Stealing directly from Satoshi's original paper:
Commerce on the Internet has come to rely almost exclusively on
financial institutions serving as trusted third parties to process
electronic payments. While the system works well enough for most
transactions, it still suffers from the inherent weaknesses of the
trust based model. Completely non-...
You could have the customer send a message signed with the Bitcoin address used. This can be done with most Bitcoin clients or with most of the online wallets. This proves they have access to the private key for that address and are the owner.
Where they send the email from is not important as long as you can verify the message.
And Blockchain.info has added Facebook "pay a friend" feature.
Another method -- for requesting funds is:
Another thread on this topic:
Under "Payment methods not allowed on eBay" we can see:
Send cash or money orders through instant, point-to-point cash transfer services (that are not banks) such as Western Union or MoneyGram
Pay using online or other payment methods not specifically permitted in this policy
So we have two points against using Bitcoins, technically making it a ...
Regarding this question, its probably worthwhile to check out Bittunes. The company was started in May 2013 with the mission to enable the monetization of file sharing with Bitcoin. The significance of this is that it is not about just using Bitcoin as a way to buy music, but actually incentivising buys (fans) to serve as a new kind of distribution channel ...
I host two bitcoind RPMs (i686, x86_64) on my website which will most likely work fine for you, as they're built for CentOS 6.4. Run this command to install bitcoind :
rpm -ivh http://tvdw.eu/bitcoin-0.8.1-1.el6.`uname -m`.rpm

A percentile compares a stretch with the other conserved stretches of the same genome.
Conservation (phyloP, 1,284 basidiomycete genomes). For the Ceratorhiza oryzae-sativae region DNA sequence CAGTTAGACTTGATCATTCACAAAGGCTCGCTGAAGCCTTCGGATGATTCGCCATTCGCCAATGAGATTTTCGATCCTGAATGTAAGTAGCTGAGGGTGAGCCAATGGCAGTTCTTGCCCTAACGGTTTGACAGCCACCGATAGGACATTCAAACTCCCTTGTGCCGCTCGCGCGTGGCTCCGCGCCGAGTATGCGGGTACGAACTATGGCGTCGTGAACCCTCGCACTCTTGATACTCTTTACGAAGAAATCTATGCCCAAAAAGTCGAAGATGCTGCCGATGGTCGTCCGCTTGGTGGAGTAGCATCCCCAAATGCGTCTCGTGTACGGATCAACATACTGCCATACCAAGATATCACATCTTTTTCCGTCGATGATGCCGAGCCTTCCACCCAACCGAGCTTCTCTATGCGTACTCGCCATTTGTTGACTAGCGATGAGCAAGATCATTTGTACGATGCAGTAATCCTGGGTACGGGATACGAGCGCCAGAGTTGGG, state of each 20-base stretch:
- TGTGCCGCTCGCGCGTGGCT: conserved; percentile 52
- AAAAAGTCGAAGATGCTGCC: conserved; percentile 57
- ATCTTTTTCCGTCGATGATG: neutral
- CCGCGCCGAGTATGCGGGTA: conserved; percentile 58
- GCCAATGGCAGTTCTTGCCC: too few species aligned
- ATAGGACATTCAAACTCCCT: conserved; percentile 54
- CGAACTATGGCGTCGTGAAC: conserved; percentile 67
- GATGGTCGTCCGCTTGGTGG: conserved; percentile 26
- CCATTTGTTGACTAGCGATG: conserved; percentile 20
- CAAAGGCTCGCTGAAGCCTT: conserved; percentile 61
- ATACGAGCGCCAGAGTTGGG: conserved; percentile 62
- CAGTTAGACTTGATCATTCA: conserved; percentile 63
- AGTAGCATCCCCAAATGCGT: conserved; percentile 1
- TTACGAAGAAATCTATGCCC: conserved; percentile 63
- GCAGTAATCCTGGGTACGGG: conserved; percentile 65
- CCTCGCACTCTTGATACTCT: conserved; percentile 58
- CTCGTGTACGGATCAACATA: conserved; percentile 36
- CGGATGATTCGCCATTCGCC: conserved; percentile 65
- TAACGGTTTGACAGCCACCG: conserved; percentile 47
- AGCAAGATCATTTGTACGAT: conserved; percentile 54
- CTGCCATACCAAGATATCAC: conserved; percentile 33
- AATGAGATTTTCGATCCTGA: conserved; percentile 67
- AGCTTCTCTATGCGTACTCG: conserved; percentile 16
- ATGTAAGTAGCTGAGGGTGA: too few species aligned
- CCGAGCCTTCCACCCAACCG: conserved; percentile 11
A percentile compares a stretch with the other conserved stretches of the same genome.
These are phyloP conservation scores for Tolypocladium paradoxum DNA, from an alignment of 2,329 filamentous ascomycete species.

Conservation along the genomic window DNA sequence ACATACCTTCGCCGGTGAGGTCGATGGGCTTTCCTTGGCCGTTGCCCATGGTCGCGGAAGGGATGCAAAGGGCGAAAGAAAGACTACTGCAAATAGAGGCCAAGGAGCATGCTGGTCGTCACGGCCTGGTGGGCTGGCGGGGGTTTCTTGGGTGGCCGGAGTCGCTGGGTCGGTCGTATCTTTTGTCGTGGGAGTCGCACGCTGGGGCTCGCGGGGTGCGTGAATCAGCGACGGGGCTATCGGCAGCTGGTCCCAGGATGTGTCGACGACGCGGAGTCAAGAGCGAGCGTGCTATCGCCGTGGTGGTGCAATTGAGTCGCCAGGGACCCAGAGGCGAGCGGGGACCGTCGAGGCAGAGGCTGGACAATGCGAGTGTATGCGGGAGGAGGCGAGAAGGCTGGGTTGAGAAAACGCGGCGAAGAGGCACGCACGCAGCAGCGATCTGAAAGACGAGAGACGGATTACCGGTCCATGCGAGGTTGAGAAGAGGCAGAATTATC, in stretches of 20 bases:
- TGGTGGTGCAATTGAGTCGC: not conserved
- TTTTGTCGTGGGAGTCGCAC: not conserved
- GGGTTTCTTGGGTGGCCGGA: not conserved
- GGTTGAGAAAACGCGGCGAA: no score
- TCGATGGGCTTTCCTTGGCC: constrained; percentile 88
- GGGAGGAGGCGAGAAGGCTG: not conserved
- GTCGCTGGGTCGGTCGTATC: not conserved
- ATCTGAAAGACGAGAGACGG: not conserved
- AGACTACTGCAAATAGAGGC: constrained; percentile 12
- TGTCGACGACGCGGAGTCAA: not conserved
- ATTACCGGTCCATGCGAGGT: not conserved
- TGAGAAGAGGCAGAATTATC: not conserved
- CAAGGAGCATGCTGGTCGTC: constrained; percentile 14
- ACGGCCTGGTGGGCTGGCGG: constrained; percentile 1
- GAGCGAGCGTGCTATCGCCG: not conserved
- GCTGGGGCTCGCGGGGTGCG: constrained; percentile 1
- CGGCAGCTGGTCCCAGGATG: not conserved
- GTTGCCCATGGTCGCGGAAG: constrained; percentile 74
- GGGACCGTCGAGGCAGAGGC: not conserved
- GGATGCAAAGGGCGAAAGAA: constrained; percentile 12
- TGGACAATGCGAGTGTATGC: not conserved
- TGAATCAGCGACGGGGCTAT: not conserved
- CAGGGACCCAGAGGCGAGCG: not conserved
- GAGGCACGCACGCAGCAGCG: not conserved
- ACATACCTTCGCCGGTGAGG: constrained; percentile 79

If you want to download them manually, the files are:
The best way is to generate a new bitcoin address for each order. When the customer wants to check out, you display this address to the customer. You also store this address in your database, associated with this particular order. Once you see (by checking the blockchain) that the proper payment amount has been made to this address, and after waiting for ...
http://CheaperInbitcoins.com You can buy or sell as many items as you want for free, you only pay for upgrades. You can sell items anonymously and as the owner I can vouch for my self and say that we are incorporating our website with an up and coming Web Of Trust ratings system to provide safe, secure and anonymous person to person transactions.
BitPay appears to have an all-in-one solution that allows you to set up a store checkout in a lot of different currencies that will be handled through the use of Bitcoins. As I don't have a hands-on experience with that, I can't vouch for how the system works.
Another convenient way of setting up a payment system would be to use BitInstant which allows a ...
I would suggest integrating https://bitpay.com/
They charge you like any other service but they do all the payment stuff. Also they have plugins for most open source shopping carts Bitpay plugins